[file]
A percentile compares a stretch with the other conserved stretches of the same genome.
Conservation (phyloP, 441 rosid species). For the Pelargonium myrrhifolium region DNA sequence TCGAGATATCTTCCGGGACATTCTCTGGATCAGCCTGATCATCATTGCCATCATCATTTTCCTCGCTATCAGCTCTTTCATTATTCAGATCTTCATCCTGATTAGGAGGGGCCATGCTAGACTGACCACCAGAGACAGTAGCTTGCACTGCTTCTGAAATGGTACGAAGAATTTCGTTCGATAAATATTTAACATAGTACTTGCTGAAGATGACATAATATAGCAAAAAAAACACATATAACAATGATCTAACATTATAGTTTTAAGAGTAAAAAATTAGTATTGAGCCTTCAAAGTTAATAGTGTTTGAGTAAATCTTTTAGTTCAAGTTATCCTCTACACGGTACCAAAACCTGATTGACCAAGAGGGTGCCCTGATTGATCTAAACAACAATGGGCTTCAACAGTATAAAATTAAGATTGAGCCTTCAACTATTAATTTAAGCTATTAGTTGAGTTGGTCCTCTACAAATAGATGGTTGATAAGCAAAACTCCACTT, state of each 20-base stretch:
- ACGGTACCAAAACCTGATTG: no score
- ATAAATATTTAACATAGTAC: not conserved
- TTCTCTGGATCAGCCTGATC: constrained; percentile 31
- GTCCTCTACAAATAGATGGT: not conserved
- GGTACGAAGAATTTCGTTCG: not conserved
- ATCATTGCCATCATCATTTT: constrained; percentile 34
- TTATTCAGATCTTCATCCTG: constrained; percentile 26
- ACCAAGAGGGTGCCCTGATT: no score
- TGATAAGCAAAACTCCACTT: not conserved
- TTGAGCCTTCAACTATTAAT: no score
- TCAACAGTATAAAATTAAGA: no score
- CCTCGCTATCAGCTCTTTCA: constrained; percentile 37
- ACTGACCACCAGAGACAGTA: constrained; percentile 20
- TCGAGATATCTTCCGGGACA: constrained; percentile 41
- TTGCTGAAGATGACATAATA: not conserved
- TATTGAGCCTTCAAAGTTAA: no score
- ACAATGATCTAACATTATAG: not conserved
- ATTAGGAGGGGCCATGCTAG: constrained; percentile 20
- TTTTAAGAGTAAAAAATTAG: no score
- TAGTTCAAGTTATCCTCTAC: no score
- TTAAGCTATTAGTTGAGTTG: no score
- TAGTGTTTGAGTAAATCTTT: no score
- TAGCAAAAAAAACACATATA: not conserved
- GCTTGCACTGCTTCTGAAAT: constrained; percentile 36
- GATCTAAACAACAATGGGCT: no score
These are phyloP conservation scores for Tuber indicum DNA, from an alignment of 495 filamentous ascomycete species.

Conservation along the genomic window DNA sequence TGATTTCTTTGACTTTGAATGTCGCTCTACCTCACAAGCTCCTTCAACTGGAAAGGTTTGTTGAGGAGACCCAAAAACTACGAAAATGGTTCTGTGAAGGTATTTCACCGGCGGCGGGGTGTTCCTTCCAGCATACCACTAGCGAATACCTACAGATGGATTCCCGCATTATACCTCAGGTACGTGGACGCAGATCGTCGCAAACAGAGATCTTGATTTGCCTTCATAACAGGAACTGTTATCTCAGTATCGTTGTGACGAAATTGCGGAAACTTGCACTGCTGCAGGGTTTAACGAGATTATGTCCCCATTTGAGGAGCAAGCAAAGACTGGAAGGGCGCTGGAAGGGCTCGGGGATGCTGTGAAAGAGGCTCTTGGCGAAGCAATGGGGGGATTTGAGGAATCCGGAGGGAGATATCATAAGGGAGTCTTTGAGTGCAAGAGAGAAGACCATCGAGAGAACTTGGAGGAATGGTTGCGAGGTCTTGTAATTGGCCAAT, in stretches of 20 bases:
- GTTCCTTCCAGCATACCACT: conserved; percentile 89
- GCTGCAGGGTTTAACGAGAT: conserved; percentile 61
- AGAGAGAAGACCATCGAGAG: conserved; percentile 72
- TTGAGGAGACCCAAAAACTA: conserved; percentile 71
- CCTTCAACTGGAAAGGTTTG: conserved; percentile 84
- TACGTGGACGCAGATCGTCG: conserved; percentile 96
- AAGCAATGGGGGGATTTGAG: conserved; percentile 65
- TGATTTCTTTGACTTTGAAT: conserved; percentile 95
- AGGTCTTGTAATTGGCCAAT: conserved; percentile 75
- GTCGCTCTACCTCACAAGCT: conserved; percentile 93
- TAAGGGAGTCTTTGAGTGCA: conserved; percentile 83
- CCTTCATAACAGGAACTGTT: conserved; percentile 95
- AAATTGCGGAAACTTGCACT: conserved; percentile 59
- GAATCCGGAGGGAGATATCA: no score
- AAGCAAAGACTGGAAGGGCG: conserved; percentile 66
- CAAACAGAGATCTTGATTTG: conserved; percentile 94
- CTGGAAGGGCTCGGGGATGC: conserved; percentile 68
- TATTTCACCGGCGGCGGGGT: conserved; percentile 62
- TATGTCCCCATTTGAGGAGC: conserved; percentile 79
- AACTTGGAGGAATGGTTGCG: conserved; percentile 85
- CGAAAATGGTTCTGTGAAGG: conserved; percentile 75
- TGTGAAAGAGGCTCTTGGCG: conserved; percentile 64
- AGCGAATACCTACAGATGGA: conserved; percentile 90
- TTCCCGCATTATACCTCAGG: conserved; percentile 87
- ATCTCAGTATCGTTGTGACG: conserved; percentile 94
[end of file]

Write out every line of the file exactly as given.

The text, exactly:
A percentile compares a stretch with the other conserved stretches of the same genome.
Conservation (phyloP, 441 rosid species). For the Pelargonium myrrhifolium region DNA sequence TCGAGATATCTTCCGGGACATTCTCTGGATCAGCCTGATCATCATTGCCATCATCATTTTCCTCGCTATCAGCTCTTTCATTATTCAGATCTTCATCCTGATTAGGAGGGGCCATGCTAGACTGACCACCAGAGACAGTAGCTTGCACTGCTTCTGAAATGGTACGAAGAATTTCGTTCGATAAATATTTAACATAGTACTTGCTGAAGATGACATAATATAGCAAAAAAAACACATATAACAATGATCTAACATTATAGTTTTAAGAGTAAAAAATTAGTATTGAGCCTTCAAAGTTAATAGTGTTTGAGTAAATCTTTTAGTTCAAGTTATCCTCTACACGGTACCAAAACCTGATTGACCAAGAGGGTGCCCTGATTGATCTAAACAACAATGGGCTTCAACAGTATAAAATTAAGATTGAGCCTTCAACTATTAATTTAAGCTATTAGTTGAGTTGGTCCTCTACAAATAGATGGTTGATAAGCAAAACTCCACTT, state of each 20-base stretch:
- ACGGTACCAAAACCTGATTG: no score
- ATAAATATTTAACATAGTAC: not conserved
- TTCTCTGGATCAGCCTGATC: constrained; percentile 31
- GTCCTCTACAAATAGATGGT: not conserved
- GGTACGAAGAATTTCGTTCG: not conserved
- ATCATTGCCATCATCATTTT: constrained; percentile 34
- TTATTCAGATCTTCATCCTG: constrained; percentile 26
- ACCAAGAGGGTGCCCTGATT: no score
- TGATAAGCAAAACTCCACTT: not conserved
- TTGAGCCTTCAACTATTAAT: no score
- TCAACAGTATAAAATTAAGA: no score
- CCTCGCTATCAGCTCTTTCA: constrained; percentile 37
- ACTGACCACCAGAGACAGTA: constrained; percentile 20
- TCGAGATATCTTCCGGGACA: constrained; percentile 41
- TTGCTGAAGATGACATAATA: not conserved
- TATTGAGCCTTCAAAGTTAA: no score
- ACAATGATCTAACATTATAG: not conserved
- ATTAGGAGGGGCCATGCTAG: constrained; percentile 20
- TTTTAAGAGTAAAAAATTAG: no score
- TAGTTCAAGTTATCCTCTAC: no score
- TTAAGCTATTAGTTGAGTTG: no score
- TAGTGTTTGAGTAAATCTTT: no score
- TAGCAAAAAAAACACATATA: not conserved
- GCTTGCACTGCTTCTGAAAT: constrained; percentile 36
- GATCTAAACAACAATGGGCT: no score
These are phyloP conservation scores for Tuber indicum DNA, from an alignment of 495 filamentous ascomycete species.

Conservation along the genomic window DNA sequence TGATTTCTTTGACTTTGAATGTCGCTCTACCTCACAAGCTCCTTCAACTGGAAAGGTTTGTTGAGGAGACCCAAAAACTACGAAAATGGTTCTGTGAAGGTATTTCACCGGCGGCGGGGTGTTCCTTCCAGCATACCACTAGCGAATACCTACAGATGGATTCCCGCATTATACCTCAGGTACGTGGACGCAGATCGTCGCAAACAGAGATCTTGATTTGCCTTCATAACAGGAACTGTTATCTCAGTATCGTTGTGACGAAATTGCGGAAACTTGCACTGCTGCAGGGTTTAACGAGATTATGTCCCCATTTGAGGAGCAAGCAAAGACTGGAAGGGCGCTGGAAGGGCTCGGGGATGCTGTGAAAGAGGCTCTTGGCGAAGCAATGGGGGGATTTGAGGAATCCGGAGGGAGATATCATAAGGGAGTCTTTGAGTGCAAGAGAGAAGACCATCGAGAGAACTTGGAGGAATGGTTGCGAGGTCTTGTAATTGGCCAAT, in stretches of 20 bases:
- GTTCCTTCCAGCATACCACT: conserved; percentile 89
- GCTGCAGGGTTTAACGAGAT: conserved; percentile 61
- AGAGAGAAGACCATCGAGAG: conserved; percentile 72
- TTGAGGAGACCCAAAAACTA: conserved; percentile 71
- CCTTCAACTGGAAAGGTTTG: conserved; percentile 84
- TACGTGGACGCAGATCGTCG: conserved; percentile 96
- AAGCAATGGGGGGATTTGAG: conserved; percentile 65
- TGATTTCTTTGACTTTGAAT: conserved; percentile 95
- AGGTCTTGTAATTGGCCAAT: conserved; percentile 75
- GTCGCTCTACCTCACAAGCT: conserved; percentile 93
- TAAGGGAGTCTTTGAGTGCA: conserved; percentile 83
- CCTTCATAACAGGAACTGTT: conserved; percentile 95
- AAATTGCGGAAACTTGCACT: conserved; percentile 59
- GAATCCGGAGGGAGATATCA: no score
- AAGCAAAGACTGGAAGGGCG: conserved; percentile 66
- CAAACAGAGATCTTGATTTG: conserved; percentile 94
- CTGGAAGGGCTCGGGGATGC: conserved; percentile 68
- TATTTCACCGGCGGCGGGGT: conserved; percentile 62
- TATGTCCCCATTTGAGGAGC: conserved; percentile 79
- AACTTGGAGGAATGGTTGCG: conserved; percentile 85
- CGAAAATGGTTCTGTGAAGG: conserved; percentile 75
- TGTGAAAGAGGCTCTTGGCG: conserved; percentile 64
- AGCGAATACCTACAGATGGA: conserved; percentile 90
- TTCCCGCATTATACCTCAGG: conserved; percentile 87
- ATCTCAGTATCGTTGTGACG: conserved; percentile 94